The cleaning sector in Europe
The industrial cleaning sector in Europe represents one of the most important service industries and satisfies one of the fundamental needs of our society: hygiene and cleanliness.
In economic and labour terms, industrial cleaning represents one of the most dynamic areas of corporate services. More than 176.900 cleaning contractors employ 3.32 million employees in Europe, generating a turnover of 64.5 billion Euros.
This presentation is based on the data (statistics or reasonable estimates) collected by the EFCI from its members (national associations representing the sector) in 2014. The data cover 20 European countries (18 EU Member States plus Norway and Switzerland) and, in most cases, refer to figures for the year 2012.
The full survey can be ordered from the EFCI Secretariat (see “publications”).
An important economic force and steady growth
In 2012, the cleaning sector generated a turnover of 64.5 billion Euros This This demonstrates the good recovery of the industry after the most severe global financial and economic crisis between 2008 and 2010 since the Great Depression of the 1930’s, as it represents a net increase of 4.83% over two years (2010-2012), while the EU-27 GDP in 2010-2011 was limited to a growth of 1.6% and decreased by 0.4% in 2011-2012.
On average, the annual turnover growth in the industry over the last 22 years is at 9.1%. This growth can be explained by both the nature of the activities and the general economic context.
The sector’s steady and sustainable growth can be explained mainly by the evolution of the market penetration of cleaning companies due to the continuous outsourcing of services. The estimates show that, on average in all European countries, the market penetration increased from 43% in 1989 to 66% in 2012.
Increasingly diversified activities – Facility Management
About 49.5% of the 3.32 million people employed in the sector are devoted chiefly to maintaining and improving a working environment that is clean and pleasant for everyone. However, it should not be forgotten that they also help to ensure the necessary level of hygiene in the food and high-tech industries as well as in hospitals, to quote only three of the most significant examples of specific activities in the cleaning sector.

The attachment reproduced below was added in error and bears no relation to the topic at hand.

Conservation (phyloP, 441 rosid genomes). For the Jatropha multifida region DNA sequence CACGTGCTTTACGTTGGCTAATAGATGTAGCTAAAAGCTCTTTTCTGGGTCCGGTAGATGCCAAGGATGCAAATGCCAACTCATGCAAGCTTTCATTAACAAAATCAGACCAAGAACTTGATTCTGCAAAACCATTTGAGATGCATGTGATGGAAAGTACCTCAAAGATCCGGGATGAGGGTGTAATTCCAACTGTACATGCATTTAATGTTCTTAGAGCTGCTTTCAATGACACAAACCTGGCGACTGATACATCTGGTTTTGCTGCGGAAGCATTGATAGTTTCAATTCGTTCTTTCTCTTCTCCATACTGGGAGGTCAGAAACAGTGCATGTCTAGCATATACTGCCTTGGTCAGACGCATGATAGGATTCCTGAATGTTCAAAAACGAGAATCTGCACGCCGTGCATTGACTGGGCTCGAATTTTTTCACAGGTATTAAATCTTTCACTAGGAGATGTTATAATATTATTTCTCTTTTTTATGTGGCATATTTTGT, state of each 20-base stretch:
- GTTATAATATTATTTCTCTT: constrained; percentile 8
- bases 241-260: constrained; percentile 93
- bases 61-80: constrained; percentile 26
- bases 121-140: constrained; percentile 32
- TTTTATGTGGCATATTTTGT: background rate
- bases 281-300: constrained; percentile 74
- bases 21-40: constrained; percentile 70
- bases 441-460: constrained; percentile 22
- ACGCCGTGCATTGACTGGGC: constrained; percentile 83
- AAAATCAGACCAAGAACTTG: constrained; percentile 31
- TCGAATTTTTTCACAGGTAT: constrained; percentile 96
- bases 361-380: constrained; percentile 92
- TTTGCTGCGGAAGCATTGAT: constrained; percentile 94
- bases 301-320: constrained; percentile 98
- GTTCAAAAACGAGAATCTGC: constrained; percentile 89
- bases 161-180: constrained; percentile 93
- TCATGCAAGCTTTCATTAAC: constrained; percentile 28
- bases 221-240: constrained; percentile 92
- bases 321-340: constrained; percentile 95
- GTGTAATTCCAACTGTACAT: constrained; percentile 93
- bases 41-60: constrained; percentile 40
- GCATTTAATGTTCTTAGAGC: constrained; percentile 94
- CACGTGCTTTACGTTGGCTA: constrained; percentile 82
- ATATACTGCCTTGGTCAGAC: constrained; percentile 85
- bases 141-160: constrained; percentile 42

In fact, the perception of services provided by cleaning companies is very often limited to “office” cleaning. Although that type of activity represents the bulk of the market in Europe, the diversification of activities towards integrated services and facilities management is now a reality in all EU member states: industrial cleaning (including the hygiene of food chains), specialised cleaning services (hospital cleaning, clean rooms, etc.), façade and window-cleaning, cleaning of public transport, cleaning of schools, etc. Taken together, these services represent almost half the sector’s turnover. They all involve the use of sophisticated equipment as well as specific training for employees.
A world of small companies, but with strong market concentration
The cleaning sector is, in terms of quantity, mainly composed of small and very small companies. In 2012, the total number of companies in the sector amounted to more than 176.900 of which about 91.4% had less than 50 employees and only 8.6% more than 50 employees. Over the last ten years, the number of companies has grown almost continuously (except for the period 2008-2010) and has more than doubled.
Constant employment growth
The cleaning industry in Europe is the leading business services sector in terms of employment. In 2012, cleaning contractors employed nearly 3.32 million employees. The industry has been strongly affected by the crisis in terms of employment (in particular on the period 2008-2010), especially because of expenses cuts by (private and public) clients engaged in most countries, which obliged companies to strongly reduce their employee base.
However, on average, the annual employment growth in the industry over the last 22 years is at 4.35%.
A labour-intensive sector
The cleaning industry is a highly labour-intensive sector where about 80% of the total employers’ costs are labour costs. Therefore, the industry is highly sensible to each eventual modification of social legislation having a direct impact on the economic possibilities of cleaning contractors.
Other specificities of the sector
On average at EU level, about 67% of the employees in the sector work on a part-time basis. The other characteristic of the cleaning sector in terms of employment is the preponderance of a female workforce: the sector employs, at European level, about 73% of women.